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State supreme court vacates local judge’s order, restores child custody to mother

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HELENA — On Jan. 2, 2024, the Montana Supreme Court vacated a Sept. 19, 2023, Lake County District Court order made by Judge Deborah Kim Christopher that removed a five-year-old child from his mother and awarded full time custody for the next five years to his out-of-state father. 

Shanna Spring ManyWounds, of Elmo, and Jonathan Carlton Whyte, a resident of Oregon, were engaged in mediation of a parenting plan for their five-year-old son C.L.W. that came to a hearing over which Judge Christopher presided last fall. 

Whyte had petitioned the court for a formal parenting plan in April of 2023. In Sept. 2023, following mediation with Judge Christopher’s law clerk, ManyWounds and Whyte, who represented themselves, had agreed to all but two points of a parenting proposal Whyte had drafted. Ultimately at issue were: fully implementing the custody split by 2025 (ManyWounds argued the time frame should be determined by C.L.W.’s comfort) and a passport so Whyte could bring the child to visit extended family in his native country of Jamaica. ManyWounds wanted to wait until the child was 14 to get a passport.

According to the MSC’s order, during Sept. 11, 2023, hearing proceedings ManyWounds “explained that she was concerned about ‘jumping into’ sending C.L.W. to Oregon too quickly because she, felt that Whyte and C.L.W. had ‘essentially . . . no relationship.’”Additionally, “Whyte advised the court that he was proposing that, for the next two years, he wanted ‘to be more involved, then after the two years I would have him for the next summers after that.’ Whyte’ further advised the court that he understood that for the next two years, those visits would occur in Montana.”

During the hearing Judge Christopher stated Whyte’s proposed plan was “a better deal than you’re going to get from me.” She ultimately transferred sole custody of the child immediately to his father for five years and ordered no contact with his mother until unspecified therapy Whyte was ordered to provide for C.L.W. deemed it appropriate. In response ManyWounds petitioned the Montana Supreme Court on a Oct. 24, 2023, for a write of supervisory control and to vacate Judge Christopher’s ruling.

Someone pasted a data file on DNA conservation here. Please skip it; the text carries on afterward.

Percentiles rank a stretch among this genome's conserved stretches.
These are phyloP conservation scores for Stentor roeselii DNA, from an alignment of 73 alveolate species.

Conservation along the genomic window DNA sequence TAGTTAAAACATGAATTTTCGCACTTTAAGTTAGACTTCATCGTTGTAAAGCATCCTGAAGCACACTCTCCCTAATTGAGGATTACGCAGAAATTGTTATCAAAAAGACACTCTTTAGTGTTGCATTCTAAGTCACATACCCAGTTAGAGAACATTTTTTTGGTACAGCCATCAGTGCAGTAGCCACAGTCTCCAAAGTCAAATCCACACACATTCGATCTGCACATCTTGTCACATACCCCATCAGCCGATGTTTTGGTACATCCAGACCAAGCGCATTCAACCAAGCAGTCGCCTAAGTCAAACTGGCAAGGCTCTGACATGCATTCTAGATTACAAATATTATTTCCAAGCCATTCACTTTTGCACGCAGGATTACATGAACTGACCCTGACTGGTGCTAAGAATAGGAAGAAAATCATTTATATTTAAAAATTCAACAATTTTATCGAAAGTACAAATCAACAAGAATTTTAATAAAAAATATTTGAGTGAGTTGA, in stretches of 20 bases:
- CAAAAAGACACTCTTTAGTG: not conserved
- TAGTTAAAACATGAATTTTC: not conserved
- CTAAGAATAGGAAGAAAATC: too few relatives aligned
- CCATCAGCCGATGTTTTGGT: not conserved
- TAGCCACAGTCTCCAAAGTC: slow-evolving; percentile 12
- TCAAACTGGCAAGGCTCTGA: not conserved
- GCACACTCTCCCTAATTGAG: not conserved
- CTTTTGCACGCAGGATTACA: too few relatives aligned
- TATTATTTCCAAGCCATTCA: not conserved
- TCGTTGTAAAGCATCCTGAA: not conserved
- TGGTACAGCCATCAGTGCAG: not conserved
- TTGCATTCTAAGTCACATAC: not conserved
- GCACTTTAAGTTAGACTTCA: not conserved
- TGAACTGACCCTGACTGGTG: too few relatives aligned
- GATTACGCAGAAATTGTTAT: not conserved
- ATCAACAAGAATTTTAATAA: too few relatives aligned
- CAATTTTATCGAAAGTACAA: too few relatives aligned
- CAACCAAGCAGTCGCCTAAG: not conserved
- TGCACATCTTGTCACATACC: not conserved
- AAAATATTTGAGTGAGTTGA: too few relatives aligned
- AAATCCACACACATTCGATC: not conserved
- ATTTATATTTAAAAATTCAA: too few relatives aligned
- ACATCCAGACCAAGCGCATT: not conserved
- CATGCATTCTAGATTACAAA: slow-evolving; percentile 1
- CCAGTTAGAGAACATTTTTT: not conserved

According to the MCS order, Judge Christopher did not take into consideration “continuity and stability of care,” going so far as to ignore the advice of her own expert, who stated, “this child needs both parents and each in their own way.” MCS also found that Judge Christopher ignored her own expert’s advice of it being “very important” to the child’s wellbeing that ManyWounds accompany him to the father’s residence in Oregon. Instead Judge Christopher ordered the immediate full custody be given to his father.

The order futher states, “In this case, the parties came before the court to resolve minor disagreements between their proposed parenting plans. At the outset, Judge Christopher stated that she found Whyte’s proposed parenting plan to be very reasonable … However, for reasons that are not apparent from the transcript, as the hearing progressed Judge Christopher became increasingly upset with the parties’ de facto_custody arrangement, intensifying her criticism of ManyWounds while extolling Whyte’s perceived virtues. In her response to this petition, Judge Christopher acknowledged that she found the matter ‘shockingly disturbing’ and found herself unable (to finish her draft of the Parenting Plan for several weeks after the hearing because ‘there was significant emotion in the draft’ and she felt the need to ‘review the case with more judicial temperament.’ In the Parenting Plan itself, Judge Christopher writes that she did not issue the Parenting Plan for almost two months ‘until some of the dust and emotions cleared from one of the most odd, painful and difficult hearings ever held by this Court in 23 years.’”

The order states, “Judge Christopher’s lack of meaningful consideration of the § 40-4-212, MCA, factors in relation to C.L.W.’s best interests is further illustrated by what she did not ask in the hearing. After making her ruling that transferred sole custody of C.L.W. to Whyte, she then inquired of Whyte, for the first time, whether anyone else resided in the home with him. At no time did she inquire as to the safety or stability of his residence, if he had a bed for C.L.W., his work schedule, or any other details that would indicate that he was adequately prepared to accept immediate long-term, sole custody of a five-year-old child, beyond his apparent willingness to do so. Her only pre-ruling inquiry was whether Whyte had a car seat. Upon learning he did not, ManyWounds then offered to transfer hers into Whyte’s vehicle. The court further ordered ManyWounds to return home, gather C.L.W.’s belongings, and deliver them to the court for Whyte to pick up.”

In a unanimous decision handed down on Jan. 3, 2024, Montana Supreme Court justices wrote, “We conclude that here, the District Court erred as a matter of law because it failed to determine a parenting plan in accordance with the best interest of C.L.W. Instead, Judge Christopher created a parenting plan whose stated purposes were to punish ManyWounds for the court’s belief that she had treated Whyte unfairly, to reward Whyte because she found him likeable, and to deliberately subject C.L.W. to potential trauma in a misguided attempt to ‘develop the stress muscles’ of a child that the court believed had been overly protected by his mother and grandmother.”

The Montana Supreme Court’s Jan. 2 order restored custody to ManyWounds until a final parenting plan is issued, the cause and jurisidiction of which was reassigned to Twentieth Judicial District Court Judge Molly Owen.

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